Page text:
To me, the break in period also includes the time it takes the driver to be come accustom to the new car. I've gotten good fuel economy from the beginning, but it gets easier and the average climbs after some time with the car.
On the subject of Ecoboost, I decided actually the diesel "econetic" is a better choice. It has less power 85 bhp, but probably just as much torque. Im just waiting for my dealer to get one in so I can drive one. It got 88 MPG in the government tests, probably closer to 75 MPG in the real world. Looks smart in Zetec S trim too.
I've noticed on fuelly.com that for a given model, often a prior year has better MPG even though the design has not changed...seemed to make no sense at first, but I realized the older cars are broken in is likely the reason.
I wish that site corrected for fuel types. The Focus for example is sold in Brazil and I bet they are using ethanol - MPG was terrible for the owner down there. And some cars skew the average by offering diesel engines. Most people do not use the filter to remove diesels (but at least they have a filter for that - but they don't do anything for ethanol usage).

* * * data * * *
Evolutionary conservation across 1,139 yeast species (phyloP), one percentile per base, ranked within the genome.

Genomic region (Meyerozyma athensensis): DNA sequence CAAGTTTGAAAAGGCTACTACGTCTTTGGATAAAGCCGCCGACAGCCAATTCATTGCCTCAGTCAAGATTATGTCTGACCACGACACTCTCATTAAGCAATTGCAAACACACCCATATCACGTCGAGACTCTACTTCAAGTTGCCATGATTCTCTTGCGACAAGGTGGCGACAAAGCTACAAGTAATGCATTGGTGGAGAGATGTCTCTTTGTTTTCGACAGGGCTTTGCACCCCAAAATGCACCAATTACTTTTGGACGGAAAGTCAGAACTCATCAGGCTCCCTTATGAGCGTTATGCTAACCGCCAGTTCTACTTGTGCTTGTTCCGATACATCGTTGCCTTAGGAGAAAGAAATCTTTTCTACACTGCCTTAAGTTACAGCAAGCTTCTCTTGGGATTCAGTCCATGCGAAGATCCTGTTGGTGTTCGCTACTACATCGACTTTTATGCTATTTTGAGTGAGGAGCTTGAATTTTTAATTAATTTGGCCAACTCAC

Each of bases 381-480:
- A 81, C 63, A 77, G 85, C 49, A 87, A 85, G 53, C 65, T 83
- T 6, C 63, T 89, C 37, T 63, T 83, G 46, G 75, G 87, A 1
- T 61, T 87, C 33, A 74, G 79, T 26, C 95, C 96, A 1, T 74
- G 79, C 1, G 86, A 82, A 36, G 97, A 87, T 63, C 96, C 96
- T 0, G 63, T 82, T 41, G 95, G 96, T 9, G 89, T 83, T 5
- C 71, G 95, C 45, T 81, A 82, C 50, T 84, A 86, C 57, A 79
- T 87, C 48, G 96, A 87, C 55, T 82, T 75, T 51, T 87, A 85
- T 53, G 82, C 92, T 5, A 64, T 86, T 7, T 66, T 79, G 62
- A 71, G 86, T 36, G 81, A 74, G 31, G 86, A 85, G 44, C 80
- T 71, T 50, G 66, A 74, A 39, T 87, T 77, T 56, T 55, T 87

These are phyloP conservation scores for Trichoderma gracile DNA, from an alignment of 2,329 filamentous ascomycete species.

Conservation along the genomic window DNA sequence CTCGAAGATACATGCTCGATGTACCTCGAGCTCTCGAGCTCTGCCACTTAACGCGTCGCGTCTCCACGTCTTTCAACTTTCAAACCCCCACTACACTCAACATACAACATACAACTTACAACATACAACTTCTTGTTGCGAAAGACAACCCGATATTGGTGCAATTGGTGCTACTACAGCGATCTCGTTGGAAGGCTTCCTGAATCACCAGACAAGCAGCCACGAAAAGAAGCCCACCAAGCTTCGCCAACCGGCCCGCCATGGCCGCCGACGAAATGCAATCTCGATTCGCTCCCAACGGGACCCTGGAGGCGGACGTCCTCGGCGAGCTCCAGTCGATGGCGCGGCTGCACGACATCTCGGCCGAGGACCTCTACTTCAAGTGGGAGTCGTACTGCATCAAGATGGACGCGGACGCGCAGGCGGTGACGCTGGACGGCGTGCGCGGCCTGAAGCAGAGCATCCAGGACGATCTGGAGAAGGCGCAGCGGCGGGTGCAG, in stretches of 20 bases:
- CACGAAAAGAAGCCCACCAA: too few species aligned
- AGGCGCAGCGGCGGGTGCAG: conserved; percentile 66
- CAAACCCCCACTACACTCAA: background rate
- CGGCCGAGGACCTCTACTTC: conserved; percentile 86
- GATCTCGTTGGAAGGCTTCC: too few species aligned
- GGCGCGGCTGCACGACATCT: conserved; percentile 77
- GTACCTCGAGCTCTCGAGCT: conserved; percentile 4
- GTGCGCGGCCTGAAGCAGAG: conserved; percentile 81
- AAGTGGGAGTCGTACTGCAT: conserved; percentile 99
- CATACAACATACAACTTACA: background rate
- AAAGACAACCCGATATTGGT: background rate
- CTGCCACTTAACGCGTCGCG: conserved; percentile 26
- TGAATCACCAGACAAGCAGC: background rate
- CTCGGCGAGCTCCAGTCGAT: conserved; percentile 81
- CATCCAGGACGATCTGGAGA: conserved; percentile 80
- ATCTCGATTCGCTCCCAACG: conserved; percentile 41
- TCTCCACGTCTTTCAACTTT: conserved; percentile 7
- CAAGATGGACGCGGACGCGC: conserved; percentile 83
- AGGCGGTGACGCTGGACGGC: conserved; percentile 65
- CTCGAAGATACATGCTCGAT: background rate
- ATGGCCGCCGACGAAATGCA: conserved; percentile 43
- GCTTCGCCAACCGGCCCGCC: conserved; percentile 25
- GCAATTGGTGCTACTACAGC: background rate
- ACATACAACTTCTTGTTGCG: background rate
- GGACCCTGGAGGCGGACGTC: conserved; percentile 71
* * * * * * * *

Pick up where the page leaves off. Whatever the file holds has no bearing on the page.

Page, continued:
I call bullshi* that they get better, but not like I have the data to back it up. If there is an improvement, it's so insignificant as to be a result of a tailwind or a downhill section of road, surely not because either one was "more" broken in.
I'm not sure about other models, but this is straight from my 08 Escape Hybrid's owners manual: "Your fuel economy should improve throughout your hybridís break-in period. As with any vehicle, fuel economy can be significantly impacted by your driving habits and accessory usage."
Well there is a 1.0 litre eco boost, which is probably too small for a truck, although it is available in the Focus. There is a 1.6 Eco boost available in the Fiesta ST with 180 BHP, so perhaps in the future you'll see that in some US trucks?